PNK is known for its development.  Not that the company is a bad operator.  It's just that they've developed some of the nicest regional properties including Lumiere Place, L'Auberge Du Lac, and Belterra.  Of course, you cannot build without financing and Dan Lee and company have been very adept at raising debt and equity over the years to fund these projects.  They will have to do it again, this time with a new bank facility and a sub or senior bond deal.  Although with these guys, you can never rule out an equity deal (highly unlikely at this stock price).

PNK's current bank facility matures in December 2010 and the leverage covenant will likely bust in Q1 2010.  A new facility, amendment, or extension is a certainty.  The company also has about $400 million worth of senior subordinated bonds maturing in 2012 and 2013.  We believe the most likely course of action involves a new credit facility finalized over the next month or two, followed by a large bond deal.  Some observations:

  • PNK probably cannot start Sugarcane Bay without having the money to finish it and cover the overhang of the 2012 notes maturing - that would just be very risky in this market
  • They have to get rid of the 2013s because the indentures really strap the company's ability to use the credit facility. A covenant in the 2013s prevents PNK from drawing more than $350 million on the credit facility unless the Consolidated Coverage Ratio rises above 2.0x on a pro forma basis.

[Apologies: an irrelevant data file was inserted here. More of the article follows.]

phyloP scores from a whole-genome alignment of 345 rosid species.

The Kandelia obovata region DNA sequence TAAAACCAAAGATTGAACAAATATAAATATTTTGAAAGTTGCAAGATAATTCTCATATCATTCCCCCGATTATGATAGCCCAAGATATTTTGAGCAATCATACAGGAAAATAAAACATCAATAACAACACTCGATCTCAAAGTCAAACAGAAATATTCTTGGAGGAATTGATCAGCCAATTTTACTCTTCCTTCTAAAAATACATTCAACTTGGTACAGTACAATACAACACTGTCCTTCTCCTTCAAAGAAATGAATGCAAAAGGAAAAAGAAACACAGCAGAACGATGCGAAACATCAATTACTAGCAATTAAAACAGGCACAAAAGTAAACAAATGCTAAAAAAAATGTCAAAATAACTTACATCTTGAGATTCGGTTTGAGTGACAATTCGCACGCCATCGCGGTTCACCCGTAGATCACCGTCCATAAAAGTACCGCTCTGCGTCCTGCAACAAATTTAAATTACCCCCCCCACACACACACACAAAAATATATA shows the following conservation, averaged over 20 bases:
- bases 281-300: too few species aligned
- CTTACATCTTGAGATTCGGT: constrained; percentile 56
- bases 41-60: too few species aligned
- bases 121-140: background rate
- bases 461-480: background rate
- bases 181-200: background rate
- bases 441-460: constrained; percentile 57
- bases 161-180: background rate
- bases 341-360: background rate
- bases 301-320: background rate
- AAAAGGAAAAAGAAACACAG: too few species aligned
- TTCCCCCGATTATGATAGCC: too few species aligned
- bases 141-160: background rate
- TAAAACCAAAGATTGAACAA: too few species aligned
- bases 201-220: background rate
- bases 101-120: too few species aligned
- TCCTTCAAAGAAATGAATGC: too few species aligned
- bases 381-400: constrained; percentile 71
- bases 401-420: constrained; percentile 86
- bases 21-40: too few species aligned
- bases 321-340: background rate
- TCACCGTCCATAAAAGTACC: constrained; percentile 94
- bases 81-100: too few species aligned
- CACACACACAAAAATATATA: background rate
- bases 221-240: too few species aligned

• If the company is going to refinance the 2013s they may as well get rid of the 2012s. If they don't, they still have the issue of using the R/C to pay off the maturity and doing yet another deal in 2011
  • In the current environment, we come up with a rate of 10.5% on the new $600MM of notes as the current ones are trading at a yield of 10.6%. Even though they are called Subordinated, they are effectively Seniors given the restrictions on additional leverage - so when those go away new debt should price higher, or as high, even if it's called "senior"
  • The bank market is the most constrained so if they downsize the credit facility from $650 million to $450 million, they can probably get all in pricing around 6%
  • The only reason not to get rid of the notes is if they think they can get above 2.0x Consolidated Coverage Ratio. PNK might move above 2.0x over the next few quarters, but could also miss their opportunity to tap the current opening of the high yield markets. Also, proceeding with Sugarcane may preclude them from doing that in any event.

With those thoughts in mind, we've come up with the following assumptions:

  • 1) PNK closes on a new $450MM credit facility early in Q3 2009. We are assuming a rate @ L +4%, with a 2% floor. Currently PNK is borrowing at LIBOR +2%, or around 3.5% currently. With the floor in place, PNK's effective rate rises 2.5% under our assumption.
  • 2) After the new credit facility is arranged, PNK retires the 2012 (8.25%) & 2013 (8.75%) senior subordinated bonds with a new $600MM deal @10.5%.